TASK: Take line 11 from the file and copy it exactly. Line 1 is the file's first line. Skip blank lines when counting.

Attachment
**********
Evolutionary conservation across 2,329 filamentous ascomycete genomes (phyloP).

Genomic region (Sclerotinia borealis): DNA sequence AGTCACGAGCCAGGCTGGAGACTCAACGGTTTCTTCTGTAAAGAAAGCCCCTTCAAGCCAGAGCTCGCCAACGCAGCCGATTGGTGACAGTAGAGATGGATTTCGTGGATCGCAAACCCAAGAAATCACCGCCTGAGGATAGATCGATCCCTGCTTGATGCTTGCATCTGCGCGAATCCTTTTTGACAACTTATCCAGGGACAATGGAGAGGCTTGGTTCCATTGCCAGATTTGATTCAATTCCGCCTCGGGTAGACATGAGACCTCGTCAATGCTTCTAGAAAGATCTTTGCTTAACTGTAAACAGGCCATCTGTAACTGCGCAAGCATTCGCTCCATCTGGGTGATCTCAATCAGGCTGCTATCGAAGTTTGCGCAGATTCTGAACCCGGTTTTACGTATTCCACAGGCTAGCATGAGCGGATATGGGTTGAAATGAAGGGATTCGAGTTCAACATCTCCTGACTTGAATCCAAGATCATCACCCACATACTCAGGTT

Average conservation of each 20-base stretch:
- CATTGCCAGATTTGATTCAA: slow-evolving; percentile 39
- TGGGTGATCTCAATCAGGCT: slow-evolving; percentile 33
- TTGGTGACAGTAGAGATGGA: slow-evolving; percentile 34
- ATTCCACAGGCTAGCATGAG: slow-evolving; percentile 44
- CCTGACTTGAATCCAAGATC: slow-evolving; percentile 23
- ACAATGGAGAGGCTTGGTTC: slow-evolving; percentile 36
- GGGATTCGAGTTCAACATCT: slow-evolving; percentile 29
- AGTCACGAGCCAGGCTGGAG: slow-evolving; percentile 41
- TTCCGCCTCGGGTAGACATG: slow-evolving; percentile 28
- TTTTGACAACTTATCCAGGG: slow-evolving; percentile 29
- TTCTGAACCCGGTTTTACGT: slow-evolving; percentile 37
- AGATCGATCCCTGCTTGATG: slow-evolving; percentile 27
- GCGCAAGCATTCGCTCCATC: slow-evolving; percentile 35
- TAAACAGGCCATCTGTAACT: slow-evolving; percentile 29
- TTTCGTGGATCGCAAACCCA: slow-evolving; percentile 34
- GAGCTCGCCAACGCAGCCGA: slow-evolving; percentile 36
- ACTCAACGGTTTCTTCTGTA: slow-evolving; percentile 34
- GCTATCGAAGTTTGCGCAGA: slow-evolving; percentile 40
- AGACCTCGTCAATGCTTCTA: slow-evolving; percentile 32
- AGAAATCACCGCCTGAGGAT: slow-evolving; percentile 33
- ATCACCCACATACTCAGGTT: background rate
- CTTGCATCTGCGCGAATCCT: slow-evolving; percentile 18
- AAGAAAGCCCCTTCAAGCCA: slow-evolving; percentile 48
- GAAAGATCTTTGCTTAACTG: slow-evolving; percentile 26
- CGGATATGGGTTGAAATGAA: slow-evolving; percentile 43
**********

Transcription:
- AGTCACGAGCCAGGCTGGAG: slow-evolving; percentile 41